In the hours after the heartbreaking news was confirmed, the world of college football mourned the passing of Kobe Bryant. Below is just a sampling.

 

Georgia state rep. proposes pay-for-play legislation with a twist that will make no one happy

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Ever since California’s SB 206 passed last September, more than a dozen states followed with their own versions of the Golden State’s Fair Pay to Play Act, to go along with a number of concurrent pushes in Washington. No matter your stance on the pay-for-play issue or what side of the political aisle you sit on, it seems we can all agree that politicians are not the people to solve this issue, and yet the NCAA kept dragging its feet, and dragging its feet, and draaaaggging its feeetttt and, well, here we are. And Sandra Scott‘s bill a large reason why.

Scott, a state representative in Georgia (D-Rex) has introduced HB 766, a type of compromise bill that will make no one happy.

The appeal, at least from the outside, of California’s SB 206, is that it would allow college athletes to capitalize on their popularity during the lifetime of that popularity while costing the school very little money, since the money would come from third-parties.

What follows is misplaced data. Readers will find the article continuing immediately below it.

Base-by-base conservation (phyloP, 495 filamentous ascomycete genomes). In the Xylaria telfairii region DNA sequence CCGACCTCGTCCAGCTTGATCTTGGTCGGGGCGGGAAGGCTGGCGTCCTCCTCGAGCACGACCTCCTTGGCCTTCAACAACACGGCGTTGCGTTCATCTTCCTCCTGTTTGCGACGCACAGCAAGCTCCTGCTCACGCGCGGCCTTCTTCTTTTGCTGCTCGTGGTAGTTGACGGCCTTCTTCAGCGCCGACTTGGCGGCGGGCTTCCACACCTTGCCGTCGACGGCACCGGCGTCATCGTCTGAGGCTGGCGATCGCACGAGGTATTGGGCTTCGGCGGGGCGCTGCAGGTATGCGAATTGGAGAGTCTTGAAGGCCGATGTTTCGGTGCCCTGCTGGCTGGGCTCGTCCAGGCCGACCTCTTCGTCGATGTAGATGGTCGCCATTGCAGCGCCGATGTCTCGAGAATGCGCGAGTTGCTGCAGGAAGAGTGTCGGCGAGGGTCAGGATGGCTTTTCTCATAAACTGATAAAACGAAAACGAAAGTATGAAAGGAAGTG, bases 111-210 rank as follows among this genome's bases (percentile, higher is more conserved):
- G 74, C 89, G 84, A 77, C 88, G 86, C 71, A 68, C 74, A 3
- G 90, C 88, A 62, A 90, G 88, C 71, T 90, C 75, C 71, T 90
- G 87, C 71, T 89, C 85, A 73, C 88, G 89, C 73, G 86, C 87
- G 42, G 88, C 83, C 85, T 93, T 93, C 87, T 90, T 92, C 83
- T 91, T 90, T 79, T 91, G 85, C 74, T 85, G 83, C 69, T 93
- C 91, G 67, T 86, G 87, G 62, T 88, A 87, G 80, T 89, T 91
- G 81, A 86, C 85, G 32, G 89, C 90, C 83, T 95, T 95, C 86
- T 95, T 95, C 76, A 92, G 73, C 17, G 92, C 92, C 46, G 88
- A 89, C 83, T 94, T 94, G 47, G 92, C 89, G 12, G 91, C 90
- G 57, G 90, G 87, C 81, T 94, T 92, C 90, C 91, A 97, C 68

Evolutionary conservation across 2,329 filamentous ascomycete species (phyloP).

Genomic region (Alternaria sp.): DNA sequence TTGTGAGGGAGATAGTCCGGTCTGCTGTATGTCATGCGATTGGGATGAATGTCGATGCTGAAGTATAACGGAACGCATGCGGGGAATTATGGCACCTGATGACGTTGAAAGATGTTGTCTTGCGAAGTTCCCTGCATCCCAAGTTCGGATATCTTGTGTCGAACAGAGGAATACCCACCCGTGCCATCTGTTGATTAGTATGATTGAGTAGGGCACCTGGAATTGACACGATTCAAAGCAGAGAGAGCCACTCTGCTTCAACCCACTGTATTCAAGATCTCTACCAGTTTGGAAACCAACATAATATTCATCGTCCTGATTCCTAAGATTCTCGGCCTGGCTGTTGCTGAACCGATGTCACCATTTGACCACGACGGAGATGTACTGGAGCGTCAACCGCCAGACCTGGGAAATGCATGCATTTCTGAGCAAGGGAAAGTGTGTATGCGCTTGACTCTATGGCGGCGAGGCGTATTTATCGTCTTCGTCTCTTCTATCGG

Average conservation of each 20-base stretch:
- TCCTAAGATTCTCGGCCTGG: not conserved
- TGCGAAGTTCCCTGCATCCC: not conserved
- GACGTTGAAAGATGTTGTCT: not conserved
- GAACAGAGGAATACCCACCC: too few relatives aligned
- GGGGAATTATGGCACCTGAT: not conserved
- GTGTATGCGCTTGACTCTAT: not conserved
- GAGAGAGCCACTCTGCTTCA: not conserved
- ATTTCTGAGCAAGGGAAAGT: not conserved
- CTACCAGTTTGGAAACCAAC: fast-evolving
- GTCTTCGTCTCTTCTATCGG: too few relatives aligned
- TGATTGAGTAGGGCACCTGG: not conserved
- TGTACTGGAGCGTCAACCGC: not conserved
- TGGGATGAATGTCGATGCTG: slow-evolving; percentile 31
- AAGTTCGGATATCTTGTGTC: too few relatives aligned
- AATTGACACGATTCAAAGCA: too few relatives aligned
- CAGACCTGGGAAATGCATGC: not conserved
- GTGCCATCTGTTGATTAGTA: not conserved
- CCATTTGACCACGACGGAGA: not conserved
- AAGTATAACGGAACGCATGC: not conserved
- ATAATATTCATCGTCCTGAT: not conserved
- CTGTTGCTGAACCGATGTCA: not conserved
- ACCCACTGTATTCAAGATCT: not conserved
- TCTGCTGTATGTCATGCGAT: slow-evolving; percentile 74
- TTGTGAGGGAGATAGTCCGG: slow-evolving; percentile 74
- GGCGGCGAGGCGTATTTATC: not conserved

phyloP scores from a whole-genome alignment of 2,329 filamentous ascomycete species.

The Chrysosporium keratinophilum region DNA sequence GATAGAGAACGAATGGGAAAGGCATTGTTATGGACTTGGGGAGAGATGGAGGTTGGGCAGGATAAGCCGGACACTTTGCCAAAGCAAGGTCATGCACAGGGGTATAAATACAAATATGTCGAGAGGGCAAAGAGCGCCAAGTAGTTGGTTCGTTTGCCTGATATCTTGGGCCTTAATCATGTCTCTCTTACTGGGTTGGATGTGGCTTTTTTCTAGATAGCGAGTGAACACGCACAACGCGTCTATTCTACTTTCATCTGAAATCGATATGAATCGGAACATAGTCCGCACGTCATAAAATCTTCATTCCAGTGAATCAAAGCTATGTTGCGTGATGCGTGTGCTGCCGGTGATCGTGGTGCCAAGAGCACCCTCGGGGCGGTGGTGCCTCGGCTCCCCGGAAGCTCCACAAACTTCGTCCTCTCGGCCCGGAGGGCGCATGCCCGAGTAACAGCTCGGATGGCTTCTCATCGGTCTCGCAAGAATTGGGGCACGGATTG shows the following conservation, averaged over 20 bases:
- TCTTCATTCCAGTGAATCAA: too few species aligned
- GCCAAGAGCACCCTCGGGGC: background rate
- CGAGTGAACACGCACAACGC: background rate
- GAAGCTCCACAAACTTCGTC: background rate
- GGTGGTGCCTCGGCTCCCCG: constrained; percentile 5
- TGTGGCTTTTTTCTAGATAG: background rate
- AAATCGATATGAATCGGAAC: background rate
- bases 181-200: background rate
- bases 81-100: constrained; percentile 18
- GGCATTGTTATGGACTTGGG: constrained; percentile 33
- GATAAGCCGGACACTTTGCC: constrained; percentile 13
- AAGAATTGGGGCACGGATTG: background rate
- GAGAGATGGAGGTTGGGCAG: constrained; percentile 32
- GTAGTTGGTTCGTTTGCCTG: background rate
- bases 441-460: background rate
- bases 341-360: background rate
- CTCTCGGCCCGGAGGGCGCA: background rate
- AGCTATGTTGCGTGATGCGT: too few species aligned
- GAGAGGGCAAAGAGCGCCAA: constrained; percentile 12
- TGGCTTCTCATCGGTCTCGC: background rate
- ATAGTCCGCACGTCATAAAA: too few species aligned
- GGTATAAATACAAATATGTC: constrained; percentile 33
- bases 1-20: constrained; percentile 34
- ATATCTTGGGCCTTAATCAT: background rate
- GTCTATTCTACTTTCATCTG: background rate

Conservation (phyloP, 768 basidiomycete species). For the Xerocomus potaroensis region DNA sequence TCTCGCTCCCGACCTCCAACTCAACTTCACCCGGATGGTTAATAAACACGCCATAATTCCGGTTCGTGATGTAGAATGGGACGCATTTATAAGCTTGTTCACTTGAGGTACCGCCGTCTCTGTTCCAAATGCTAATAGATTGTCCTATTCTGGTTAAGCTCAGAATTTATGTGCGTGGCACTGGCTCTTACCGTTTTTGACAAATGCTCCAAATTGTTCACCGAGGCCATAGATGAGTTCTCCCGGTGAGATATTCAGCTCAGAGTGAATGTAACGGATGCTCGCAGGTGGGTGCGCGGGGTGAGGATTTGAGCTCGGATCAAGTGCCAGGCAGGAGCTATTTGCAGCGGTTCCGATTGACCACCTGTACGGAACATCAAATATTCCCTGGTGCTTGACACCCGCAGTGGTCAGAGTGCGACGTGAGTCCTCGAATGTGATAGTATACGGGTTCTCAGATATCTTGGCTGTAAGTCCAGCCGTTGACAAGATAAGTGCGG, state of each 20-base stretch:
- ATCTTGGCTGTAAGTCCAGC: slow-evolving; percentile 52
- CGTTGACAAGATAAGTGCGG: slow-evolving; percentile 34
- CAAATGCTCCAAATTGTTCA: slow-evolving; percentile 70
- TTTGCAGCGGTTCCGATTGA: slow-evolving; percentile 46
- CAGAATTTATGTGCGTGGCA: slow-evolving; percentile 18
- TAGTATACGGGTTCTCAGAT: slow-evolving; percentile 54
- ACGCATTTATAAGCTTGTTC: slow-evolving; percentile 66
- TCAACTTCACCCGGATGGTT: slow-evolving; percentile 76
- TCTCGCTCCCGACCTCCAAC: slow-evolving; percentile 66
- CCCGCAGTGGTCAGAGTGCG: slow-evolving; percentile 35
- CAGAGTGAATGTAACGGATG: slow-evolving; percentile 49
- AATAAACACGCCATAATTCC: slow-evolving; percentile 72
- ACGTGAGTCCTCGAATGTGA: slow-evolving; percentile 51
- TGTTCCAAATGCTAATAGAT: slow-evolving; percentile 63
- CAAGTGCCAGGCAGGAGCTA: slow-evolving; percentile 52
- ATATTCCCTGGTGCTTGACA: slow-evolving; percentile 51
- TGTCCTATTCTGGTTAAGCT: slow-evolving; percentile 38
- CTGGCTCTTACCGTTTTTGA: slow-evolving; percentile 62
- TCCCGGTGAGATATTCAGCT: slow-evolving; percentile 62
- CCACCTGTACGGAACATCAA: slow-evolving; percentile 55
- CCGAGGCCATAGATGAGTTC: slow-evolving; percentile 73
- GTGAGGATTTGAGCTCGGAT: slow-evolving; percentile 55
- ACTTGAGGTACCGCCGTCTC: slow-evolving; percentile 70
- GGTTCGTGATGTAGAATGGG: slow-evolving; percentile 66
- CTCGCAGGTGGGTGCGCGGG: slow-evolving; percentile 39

Scott’s bill does neither. In fact, it goes out of its way to do the opposite.

According to HB 766, Georgia would require its schools to set aside a third of all monies earned in postseason play into an escrow account, which would then be given to players upon graduation.

Read for yourself below.

To recap, Scott’s bill would cost the schools millions of dollars and also shut out a lot of the players who generate those millions. Why should, say, Jake Fromm be barred from having a hand in the money he produced for Georgia just because he went pro?

In short, Scott’s (well-meaning) bill would anger both schools and athletes while continuing the overly paternalistic attitudes adults have adopted toward college athletes that applies to no other demographic in college sports.